BBC News visited Fortress Paper’s facility in Landquart, Switzerland this week to learn about the process of making banknotes.
In a video featured in the BBC’s Business section, Marco Ziethen, the production manager at Landquart, takes reporter Lucy Burton through a step-by-step guide to manufacturing banknotes. From importing, refining and bleaching cotton, Ziethen showed how cotton gets turned into currency. Ziethen also explained how, as the paper is being made, security features are embedded in order to prevent counterfeiting of whatever currency is being produced.
The Landquart facility produces an astonishing number of banknotes each day, said the BBC.
“Each pallet has 18,000 sheets of paper on it. Each sheet will eventually be cut into 54 notes. That is an impressive 972,000 notes on each pallet. The mill runs 24 hours a day and it takes half an hour to make a pallet. So, overall, the mill can turn out around 46,656,000 notes per day,” Burton wrote. “If they are making 500-euro notes that day, the amount of money passing through these doors is simply mind-boggling.”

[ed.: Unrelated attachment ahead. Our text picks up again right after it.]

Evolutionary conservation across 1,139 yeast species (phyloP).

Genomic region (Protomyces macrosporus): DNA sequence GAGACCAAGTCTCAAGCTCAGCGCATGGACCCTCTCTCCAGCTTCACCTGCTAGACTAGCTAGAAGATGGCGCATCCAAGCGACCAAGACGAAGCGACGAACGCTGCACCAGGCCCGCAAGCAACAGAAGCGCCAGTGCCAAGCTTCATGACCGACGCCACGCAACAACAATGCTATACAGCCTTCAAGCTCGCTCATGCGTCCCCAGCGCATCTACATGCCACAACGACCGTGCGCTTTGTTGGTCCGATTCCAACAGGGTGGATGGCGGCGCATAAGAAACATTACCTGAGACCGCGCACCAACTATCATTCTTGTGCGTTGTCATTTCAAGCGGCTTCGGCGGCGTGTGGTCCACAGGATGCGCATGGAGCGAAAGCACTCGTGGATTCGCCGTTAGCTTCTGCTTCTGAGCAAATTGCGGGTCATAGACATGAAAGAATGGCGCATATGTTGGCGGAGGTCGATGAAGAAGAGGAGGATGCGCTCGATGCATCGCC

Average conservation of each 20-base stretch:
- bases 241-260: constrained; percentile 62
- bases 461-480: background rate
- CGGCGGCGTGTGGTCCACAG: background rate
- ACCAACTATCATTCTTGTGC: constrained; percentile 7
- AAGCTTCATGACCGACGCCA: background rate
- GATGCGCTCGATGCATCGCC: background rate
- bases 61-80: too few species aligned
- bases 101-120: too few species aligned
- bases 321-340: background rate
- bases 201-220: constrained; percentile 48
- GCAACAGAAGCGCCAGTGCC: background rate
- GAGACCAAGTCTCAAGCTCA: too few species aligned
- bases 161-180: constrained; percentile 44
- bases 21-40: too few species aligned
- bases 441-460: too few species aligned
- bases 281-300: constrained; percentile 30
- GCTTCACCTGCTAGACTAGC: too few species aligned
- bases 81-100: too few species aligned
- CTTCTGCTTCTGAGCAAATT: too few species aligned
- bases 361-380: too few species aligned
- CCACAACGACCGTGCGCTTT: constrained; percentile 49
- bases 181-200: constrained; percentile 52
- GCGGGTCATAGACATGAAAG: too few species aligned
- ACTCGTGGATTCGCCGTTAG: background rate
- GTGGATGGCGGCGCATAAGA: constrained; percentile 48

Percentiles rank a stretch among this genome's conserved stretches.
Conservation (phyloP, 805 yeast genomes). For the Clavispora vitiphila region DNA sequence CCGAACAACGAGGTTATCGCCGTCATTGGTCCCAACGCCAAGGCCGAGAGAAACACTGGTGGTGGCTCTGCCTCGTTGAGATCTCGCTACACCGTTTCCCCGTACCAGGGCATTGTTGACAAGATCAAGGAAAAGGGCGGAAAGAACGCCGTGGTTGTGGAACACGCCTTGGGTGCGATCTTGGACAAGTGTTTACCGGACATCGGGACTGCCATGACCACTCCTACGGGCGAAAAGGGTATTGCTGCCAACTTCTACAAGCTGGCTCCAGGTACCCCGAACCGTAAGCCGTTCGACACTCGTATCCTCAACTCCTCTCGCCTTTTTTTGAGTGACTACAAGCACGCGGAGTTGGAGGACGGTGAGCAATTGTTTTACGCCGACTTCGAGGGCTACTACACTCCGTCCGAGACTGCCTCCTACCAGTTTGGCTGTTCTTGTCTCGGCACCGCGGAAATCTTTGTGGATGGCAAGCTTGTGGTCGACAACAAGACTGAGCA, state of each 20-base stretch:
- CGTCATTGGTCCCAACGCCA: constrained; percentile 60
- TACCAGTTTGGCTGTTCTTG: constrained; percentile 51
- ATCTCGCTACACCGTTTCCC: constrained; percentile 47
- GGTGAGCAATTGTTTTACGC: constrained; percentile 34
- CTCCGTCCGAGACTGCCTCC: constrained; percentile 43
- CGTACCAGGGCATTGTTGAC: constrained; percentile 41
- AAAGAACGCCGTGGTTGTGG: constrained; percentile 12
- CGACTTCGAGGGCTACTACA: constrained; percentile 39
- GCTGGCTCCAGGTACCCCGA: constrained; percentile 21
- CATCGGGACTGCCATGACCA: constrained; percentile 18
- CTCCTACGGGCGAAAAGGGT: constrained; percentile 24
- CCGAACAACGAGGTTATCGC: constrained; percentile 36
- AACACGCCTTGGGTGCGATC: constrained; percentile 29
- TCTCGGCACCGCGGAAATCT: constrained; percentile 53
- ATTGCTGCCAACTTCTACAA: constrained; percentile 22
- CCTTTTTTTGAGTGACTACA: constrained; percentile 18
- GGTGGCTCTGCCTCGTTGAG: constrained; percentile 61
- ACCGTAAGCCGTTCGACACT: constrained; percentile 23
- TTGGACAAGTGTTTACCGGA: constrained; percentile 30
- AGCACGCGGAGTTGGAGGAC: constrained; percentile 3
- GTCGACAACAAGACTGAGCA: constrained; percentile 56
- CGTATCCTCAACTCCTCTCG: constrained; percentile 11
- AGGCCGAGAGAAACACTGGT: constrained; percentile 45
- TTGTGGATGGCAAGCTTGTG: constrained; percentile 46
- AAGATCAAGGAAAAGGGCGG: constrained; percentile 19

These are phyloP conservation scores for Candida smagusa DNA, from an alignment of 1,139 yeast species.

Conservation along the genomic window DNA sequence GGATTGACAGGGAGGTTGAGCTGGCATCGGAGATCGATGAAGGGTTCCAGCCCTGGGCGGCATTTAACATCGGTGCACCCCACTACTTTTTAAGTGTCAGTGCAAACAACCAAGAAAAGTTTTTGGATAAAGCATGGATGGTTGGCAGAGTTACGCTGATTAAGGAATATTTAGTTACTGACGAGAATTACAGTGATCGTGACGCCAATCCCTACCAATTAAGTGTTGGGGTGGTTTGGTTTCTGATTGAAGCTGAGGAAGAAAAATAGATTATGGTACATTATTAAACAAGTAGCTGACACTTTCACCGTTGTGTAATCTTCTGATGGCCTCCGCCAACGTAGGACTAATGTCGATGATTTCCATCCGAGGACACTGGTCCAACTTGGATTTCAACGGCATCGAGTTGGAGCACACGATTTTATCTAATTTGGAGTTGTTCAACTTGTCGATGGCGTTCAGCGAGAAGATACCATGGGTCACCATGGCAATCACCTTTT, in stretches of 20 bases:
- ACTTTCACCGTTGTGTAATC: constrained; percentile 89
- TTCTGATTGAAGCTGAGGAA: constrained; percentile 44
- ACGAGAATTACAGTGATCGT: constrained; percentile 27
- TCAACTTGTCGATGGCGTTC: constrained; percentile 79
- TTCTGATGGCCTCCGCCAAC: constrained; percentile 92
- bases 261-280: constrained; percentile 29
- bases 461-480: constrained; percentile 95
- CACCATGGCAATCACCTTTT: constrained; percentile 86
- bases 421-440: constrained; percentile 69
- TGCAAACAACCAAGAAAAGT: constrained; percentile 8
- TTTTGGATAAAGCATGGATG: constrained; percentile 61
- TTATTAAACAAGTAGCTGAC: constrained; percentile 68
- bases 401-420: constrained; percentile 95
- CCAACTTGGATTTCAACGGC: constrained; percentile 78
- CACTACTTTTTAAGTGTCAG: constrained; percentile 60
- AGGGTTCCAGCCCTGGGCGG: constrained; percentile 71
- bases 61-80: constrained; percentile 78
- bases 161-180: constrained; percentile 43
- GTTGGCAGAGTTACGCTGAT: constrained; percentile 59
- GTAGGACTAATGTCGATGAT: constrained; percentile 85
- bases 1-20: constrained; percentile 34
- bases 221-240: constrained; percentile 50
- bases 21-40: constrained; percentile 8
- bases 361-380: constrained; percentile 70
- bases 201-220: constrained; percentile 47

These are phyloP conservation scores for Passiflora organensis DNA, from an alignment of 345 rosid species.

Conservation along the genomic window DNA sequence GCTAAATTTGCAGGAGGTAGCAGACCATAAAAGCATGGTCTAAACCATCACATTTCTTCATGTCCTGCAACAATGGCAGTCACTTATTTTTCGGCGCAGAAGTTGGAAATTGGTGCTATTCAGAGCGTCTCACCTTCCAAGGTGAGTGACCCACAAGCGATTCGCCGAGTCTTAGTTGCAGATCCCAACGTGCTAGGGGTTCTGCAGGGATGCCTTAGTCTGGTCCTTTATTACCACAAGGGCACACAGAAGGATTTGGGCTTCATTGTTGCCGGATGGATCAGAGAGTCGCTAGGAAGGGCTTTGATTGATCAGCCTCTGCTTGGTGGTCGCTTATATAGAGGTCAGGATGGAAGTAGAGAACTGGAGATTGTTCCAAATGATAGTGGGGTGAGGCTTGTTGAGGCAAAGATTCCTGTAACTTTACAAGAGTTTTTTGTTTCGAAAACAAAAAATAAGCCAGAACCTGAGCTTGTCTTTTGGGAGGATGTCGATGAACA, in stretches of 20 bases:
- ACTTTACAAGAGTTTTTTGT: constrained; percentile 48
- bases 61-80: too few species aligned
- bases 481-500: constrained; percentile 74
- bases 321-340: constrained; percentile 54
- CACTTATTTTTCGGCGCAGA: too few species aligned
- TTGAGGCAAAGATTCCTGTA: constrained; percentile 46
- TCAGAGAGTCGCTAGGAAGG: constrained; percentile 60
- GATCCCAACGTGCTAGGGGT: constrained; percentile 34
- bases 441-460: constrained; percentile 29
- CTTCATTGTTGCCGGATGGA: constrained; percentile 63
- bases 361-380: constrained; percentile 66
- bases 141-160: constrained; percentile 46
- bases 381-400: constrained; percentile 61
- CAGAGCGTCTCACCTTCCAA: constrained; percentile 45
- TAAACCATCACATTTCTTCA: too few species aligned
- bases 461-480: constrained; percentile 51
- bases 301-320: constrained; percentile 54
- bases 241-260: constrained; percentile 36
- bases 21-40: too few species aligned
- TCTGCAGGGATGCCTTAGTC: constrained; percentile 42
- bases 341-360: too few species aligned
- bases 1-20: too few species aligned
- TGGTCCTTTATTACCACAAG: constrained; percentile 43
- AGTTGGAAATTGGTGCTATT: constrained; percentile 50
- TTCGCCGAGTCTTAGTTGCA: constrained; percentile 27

Vancouver-based Fortress Paper Ltd., has made significant strides in production since they began running the Swiss mill, going from “producing less than 1,000 tonnes of paper per year to 10,000 tonnes per year,” according to the BBC article.
Getting to this point, however hasn’t been easy. In another video posted on their site, Fortress Paper CEO Chad Wasilenkoff said the business provided some initial challenges.
“The banknote and passport industry is a very closed group of people,” he said. “A lot of the companies that are operating in this space have been operating since the 1500s or 1600s so we’re a fairly new entry into this.”
Getting reference orders and new contracts with national banks can be challenging, said Wasilenkoff, but Fortress has made some impressive in-roads acquiring large contracts with countries such as Switzerland to produce the Swiss franc – considered to be an industry standard in security.
In addition to these contracts, the banknote industry is one that is perpetually in flux. As technologies change, national banks have to keep updating security features on their banknotes to curb counterfeiting.
“Fortress hopes that the Landquart mill can help banks to ‘stay ahead of the curve’ and of course – make some money in the process,” Burton wrote.
Read the full BBC article and watch the videos HERE.
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